Google’s first algorithm updates started on April 24, 2012 with the intention of decreasing search engine rankings for websites that violated Google's Webmaster Guidelines. These violations included poor quality SEO practices such as the overuse of keywords, link schemes, and duplicate content. This update to Google's search engine algorithm alone affected more than 3 percent of all search queries, which is a significant figure assuming there are approximately 5 billion searches performed on Google each day.
Penguin went on to make two additional updates on May 26, 2012 and October 5, 2012, which only affected a small fraction of queries. Then another boom was made to the Google search algorithm again on May 22, 2013 with the Penguin 2.0 update, which affected 2.3 percent of all queries.
Probably the biggest difference with the Penguin 2.0 update is that previous algorithm updates really just looked at the content on the homepage of a website, and this new update digs much further into the site. Because of this, those sites that have been affected by the Penguin 2.0 update will take much longer to recover.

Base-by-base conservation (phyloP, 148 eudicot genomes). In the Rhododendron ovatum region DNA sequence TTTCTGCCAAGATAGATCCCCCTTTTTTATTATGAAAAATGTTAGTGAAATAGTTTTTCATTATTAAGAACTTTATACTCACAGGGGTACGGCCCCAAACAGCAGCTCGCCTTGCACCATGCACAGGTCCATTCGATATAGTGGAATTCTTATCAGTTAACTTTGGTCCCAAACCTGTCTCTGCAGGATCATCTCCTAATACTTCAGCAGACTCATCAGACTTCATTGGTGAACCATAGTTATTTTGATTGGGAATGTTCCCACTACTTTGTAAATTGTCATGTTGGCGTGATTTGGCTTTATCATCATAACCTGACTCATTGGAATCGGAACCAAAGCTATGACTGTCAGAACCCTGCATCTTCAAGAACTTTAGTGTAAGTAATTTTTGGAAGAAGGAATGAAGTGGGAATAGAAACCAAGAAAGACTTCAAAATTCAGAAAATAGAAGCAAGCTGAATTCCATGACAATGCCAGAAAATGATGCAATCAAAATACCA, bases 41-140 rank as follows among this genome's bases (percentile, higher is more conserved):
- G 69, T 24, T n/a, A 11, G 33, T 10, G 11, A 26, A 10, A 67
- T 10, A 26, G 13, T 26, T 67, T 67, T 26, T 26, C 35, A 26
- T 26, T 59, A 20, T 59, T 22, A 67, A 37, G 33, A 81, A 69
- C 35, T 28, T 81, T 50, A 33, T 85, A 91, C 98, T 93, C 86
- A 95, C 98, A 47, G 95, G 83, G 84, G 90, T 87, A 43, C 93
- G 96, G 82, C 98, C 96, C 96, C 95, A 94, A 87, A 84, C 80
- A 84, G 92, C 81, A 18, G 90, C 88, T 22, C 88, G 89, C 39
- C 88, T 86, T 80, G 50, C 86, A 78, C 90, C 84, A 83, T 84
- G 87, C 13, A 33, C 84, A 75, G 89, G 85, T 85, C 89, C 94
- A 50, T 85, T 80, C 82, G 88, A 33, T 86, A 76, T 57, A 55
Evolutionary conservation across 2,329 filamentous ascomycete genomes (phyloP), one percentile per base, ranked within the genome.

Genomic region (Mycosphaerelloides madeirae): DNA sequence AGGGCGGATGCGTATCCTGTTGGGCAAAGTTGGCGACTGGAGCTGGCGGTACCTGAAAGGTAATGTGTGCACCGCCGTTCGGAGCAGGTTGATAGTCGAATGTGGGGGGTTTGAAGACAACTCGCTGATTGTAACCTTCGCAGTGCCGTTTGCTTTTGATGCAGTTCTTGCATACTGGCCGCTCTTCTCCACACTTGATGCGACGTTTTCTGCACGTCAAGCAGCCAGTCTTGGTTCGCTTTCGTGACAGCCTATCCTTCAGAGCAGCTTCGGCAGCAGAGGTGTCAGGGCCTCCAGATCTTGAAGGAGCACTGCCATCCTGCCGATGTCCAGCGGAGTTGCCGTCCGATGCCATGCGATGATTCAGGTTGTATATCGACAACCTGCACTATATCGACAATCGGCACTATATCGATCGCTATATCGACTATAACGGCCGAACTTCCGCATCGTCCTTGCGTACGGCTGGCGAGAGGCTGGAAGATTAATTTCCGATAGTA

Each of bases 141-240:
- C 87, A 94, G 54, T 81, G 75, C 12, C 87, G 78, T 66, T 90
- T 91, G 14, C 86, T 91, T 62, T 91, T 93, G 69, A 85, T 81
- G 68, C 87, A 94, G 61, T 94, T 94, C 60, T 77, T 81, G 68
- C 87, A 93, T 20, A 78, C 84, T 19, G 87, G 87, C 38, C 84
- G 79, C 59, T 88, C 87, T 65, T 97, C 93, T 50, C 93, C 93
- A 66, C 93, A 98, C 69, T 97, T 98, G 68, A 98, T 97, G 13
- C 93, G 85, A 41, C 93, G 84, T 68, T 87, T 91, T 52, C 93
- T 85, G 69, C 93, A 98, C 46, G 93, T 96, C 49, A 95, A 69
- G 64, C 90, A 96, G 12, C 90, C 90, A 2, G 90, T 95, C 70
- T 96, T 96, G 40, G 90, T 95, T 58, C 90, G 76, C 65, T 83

Has your website been affected by the Penguin 2.0 update? Social Media Today offers some helpful ways to check to see if you have been impacted:
- Have your keyword rankings declined? If you see a steady decline beginning May 22, you have likely been affected by the Penguin 2.0 update.
- Has traffic declined on pages that you have given the most link building focus to? These pages may include your homepage or a landing page. If so, you've probably been affected.
- Have your rankings for keyword groups declined? This update impacted keyword groups in addition to keywords themselves.
- How does your organic traffic today compare to before May 22? Take advantage of Google analytics to determine this. If it has since declined significantly, you have probably been affected by the update.
So what happens if you answered yes to the majority of the questions above? Social Media Today also shares some helpful tips for recovering from the Penguin 2.0 update:
- Remove any poor quality or spammy pages from your website ASAP. As you try to make the determination whether to keep a page or remove it, ask yourself if the intention of the page was to provide value or to appeal to search engines. If it's the latter, you probably need to remove it.
- Eliminate spammy inbound links from your website. It's probably a wise idea to have an inbound link profile audit performed to identify links that need to be removed.
- Begin building strong inbound links throughout your website. To build authority for your site, find out which publishers Google considers to be the most credible and ranks the highest for your primary keywords and ask if they will do a guest blog post for you.
We have not seen the last of the Penguin updates. To protect your site going forward, it is critical that you obey the rules of the game. It's probably a good idea to review Google's Webmaster Guidelines to keep your site safe from future algorithm updates.
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